But forgetting my mother's birthday this year and not remembering I forgot it for over a month--that makes me wish I was more focused.

Monday, August 17, 2015

I kissed Diane Sluss

In this very vivid dream I had last night, I kissed Diane Sluss.

As soon as the kiss happened, I drew back and said, 'that wasn't a good thing....'

First of all, who is Diane Sluss (and, yes, that was her name). I went to Junior High and High School with her. She was from the very top of Jenkinjones Mountain. Another few feet and she would have gone to school in Virginia instead of West Virginia. She was very smart, so I was in class with her a lot. She was extremely outgoing and funny, so I liked to be around her. But she lived a long school bus ride from me in Junior High and I wasn't 'into girls' in Junior High--in fact, they scared me silly...except for Diane, who was my friend. And there was this: she was the greatest 'listener' I knew in that 6 years of my life. The workshop I help lead is mostly about 'listening'--and Diane, more than most everyone I've ever known--could get her 'listenings' our of the way and simply be 'present' to whatever I was saying. Rare, indeed.

When we went to high school in Gary, she was the first person to get on the school bus that came from Jenkinjones through Conklintown and O'Toole (yes, where I grew up places were named stuff like that!) and then to Anawalt, where I got on, then on to Spencer's Curve and Pageton, which was, as I remember, the last place Woodrow stopped. (Oh, by the way, the bus driver's name was, God help me, Woodrow Wilson, brother of a Methodist minister in Pageton and an all around good-guy. A couple of his nephews got on the bus in Pageton and he treated them just like the rest of us--fair and consistently. (I can't imagine driving High School Students was the best job in the world, but he did it with grace and even flair.)

{Here's an example of Woodrow's flair. He had to pull over the bus near a monument to 6 white men killed by Indians in Black Wolf--there was no drama to the place he pulled over, it's just that in southern West Virginia, there aren't a lot a places along the roads to pull over a school bus. He pulled over to read us the 'emergency school bus schedule'. It was the day that the Navy was stopping Russian ships taking missiles to Cuba and McDowell County had plans to evacuate us from school sine the largest coal processing plant in the world was 4 miles from Gary High School and thought to be on the Russian ICBM list of targets. He was half-way through reading the paper he'd been given to read when Gwen Roberts freaked out.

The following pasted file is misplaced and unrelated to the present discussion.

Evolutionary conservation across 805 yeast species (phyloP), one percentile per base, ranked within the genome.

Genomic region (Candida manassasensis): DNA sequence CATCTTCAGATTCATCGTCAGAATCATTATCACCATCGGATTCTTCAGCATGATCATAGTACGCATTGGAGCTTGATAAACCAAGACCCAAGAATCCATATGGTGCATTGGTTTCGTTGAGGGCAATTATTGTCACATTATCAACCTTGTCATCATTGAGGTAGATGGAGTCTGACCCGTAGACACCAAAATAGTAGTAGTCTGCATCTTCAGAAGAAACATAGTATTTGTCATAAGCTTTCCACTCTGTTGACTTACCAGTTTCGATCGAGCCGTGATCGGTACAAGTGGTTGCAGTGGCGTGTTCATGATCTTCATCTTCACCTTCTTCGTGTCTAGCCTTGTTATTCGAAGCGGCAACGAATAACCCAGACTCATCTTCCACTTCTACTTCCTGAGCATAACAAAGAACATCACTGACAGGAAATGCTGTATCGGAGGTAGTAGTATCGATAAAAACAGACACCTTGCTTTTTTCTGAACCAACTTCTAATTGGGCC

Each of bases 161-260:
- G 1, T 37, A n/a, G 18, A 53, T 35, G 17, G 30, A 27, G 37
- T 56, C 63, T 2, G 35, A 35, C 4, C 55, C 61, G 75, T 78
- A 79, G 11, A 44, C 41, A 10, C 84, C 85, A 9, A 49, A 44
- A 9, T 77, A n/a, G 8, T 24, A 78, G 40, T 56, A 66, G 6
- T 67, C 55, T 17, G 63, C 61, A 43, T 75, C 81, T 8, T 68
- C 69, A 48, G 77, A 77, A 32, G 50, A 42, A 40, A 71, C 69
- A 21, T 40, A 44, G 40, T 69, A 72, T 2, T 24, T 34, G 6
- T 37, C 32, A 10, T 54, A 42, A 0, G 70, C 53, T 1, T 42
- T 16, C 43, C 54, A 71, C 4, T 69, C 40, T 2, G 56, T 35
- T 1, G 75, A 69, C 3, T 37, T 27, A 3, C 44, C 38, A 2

She ran down the aisle and tried to get off the bus. She was screaming stuff like: "We're going to die!" and "Let me off this bus!!" and "Oh Lordy, Lordy!"...people in southern West Virginia said that last one a lot.

Woodrow dropped the sheet of paper and wrapped Gwen in his arms. He spoke softly to her and rubbed her back until she calmed down. Masterful, he was, dealing with her.}

I know how masterful he was because I was sitting in the seat right behind his driver's seat with Diane Sluss. For three years Diane and I sat in the front seat behind Woodrow as he drove down to Gary in the morning and back in the afternoon. Everyday for three years. People on the bus knew better than to try to take that seat. The way down was no problem, Diane was first on the bus every morning. On the way back people just knew--that's Diane's and Jimmy's seat (Lord yes, I was Jimmy in high school until I decided to be 'J. Gordon' my senior year.)